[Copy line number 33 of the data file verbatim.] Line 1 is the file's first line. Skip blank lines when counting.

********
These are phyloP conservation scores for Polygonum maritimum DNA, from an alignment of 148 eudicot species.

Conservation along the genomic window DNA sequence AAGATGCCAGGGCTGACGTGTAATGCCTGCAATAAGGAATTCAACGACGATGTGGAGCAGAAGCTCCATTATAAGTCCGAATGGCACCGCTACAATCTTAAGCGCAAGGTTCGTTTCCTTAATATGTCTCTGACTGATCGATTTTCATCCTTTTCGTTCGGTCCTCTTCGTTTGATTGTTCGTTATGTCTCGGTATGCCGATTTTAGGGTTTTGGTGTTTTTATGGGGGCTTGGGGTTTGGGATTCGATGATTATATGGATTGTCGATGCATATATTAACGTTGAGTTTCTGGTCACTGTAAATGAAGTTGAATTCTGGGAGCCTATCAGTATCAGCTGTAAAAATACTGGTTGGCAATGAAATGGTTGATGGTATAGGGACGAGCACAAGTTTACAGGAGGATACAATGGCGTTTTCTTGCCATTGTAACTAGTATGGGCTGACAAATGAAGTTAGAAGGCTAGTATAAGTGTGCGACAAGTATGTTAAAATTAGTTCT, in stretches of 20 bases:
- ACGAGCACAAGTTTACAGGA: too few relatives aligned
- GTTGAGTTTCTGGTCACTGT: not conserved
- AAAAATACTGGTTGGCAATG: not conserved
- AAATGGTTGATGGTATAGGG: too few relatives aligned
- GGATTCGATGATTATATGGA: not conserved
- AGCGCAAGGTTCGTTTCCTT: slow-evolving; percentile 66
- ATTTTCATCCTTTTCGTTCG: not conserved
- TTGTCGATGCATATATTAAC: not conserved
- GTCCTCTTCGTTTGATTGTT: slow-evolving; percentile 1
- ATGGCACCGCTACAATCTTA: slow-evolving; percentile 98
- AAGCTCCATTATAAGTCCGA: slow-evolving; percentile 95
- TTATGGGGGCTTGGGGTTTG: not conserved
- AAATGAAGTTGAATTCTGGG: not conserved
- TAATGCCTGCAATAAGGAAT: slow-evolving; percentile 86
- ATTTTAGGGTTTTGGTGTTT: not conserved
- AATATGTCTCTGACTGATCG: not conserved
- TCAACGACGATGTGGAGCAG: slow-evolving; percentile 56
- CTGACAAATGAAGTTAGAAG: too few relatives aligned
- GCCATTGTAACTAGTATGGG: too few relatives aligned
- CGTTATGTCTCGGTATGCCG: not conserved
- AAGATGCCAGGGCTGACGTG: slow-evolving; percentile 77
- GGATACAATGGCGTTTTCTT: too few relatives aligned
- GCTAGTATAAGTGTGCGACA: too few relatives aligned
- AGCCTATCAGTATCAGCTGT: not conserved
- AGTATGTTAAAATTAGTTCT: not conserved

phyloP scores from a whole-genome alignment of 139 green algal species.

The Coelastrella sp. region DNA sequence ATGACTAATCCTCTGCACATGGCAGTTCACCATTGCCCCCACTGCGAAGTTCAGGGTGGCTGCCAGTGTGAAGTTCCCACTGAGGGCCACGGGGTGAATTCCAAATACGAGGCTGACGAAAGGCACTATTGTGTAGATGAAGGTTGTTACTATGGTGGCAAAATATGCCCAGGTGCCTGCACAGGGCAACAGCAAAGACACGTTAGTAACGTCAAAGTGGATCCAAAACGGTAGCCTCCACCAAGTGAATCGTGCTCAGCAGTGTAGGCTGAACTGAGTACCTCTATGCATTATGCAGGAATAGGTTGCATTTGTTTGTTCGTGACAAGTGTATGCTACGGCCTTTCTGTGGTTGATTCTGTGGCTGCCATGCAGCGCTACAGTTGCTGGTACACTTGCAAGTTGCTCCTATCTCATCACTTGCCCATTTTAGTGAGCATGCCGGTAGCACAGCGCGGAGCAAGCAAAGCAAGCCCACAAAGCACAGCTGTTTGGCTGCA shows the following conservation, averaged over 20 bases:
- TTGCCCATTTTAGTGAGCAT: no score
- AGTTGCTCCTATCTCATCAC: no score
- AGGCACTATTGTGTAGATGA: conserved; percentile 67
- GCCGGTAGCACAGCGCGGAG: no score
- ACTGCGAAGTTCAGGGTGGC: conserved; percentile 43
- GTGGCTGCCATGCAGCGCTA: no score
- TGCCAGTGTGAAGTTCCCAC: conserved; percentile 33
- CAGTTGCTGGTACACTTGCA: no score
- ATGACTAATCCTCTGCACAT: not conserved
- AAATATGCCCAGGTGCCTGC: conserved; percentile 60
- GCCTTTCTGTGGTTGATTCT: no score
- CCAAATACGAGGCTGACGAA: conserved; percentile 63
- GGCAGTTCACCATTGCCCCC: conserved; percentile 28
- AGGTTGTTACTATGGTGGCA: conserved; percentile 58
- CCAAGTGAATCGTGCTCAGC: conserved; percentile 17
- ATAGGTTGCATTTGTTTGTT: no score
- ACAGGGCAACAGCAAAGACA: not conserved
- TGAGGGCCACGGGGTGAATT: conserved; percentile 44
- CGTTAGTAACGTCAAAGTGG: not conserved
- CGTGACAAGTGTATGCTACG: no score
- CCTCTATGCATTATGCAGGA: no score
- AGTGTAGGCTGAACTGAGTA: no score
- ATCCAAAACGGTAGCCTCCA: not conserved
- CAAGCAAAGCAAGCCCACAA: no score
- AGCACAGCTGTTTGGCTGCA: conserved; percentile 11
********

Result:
- GCCGGTAGCACAGCGCGGAG: no score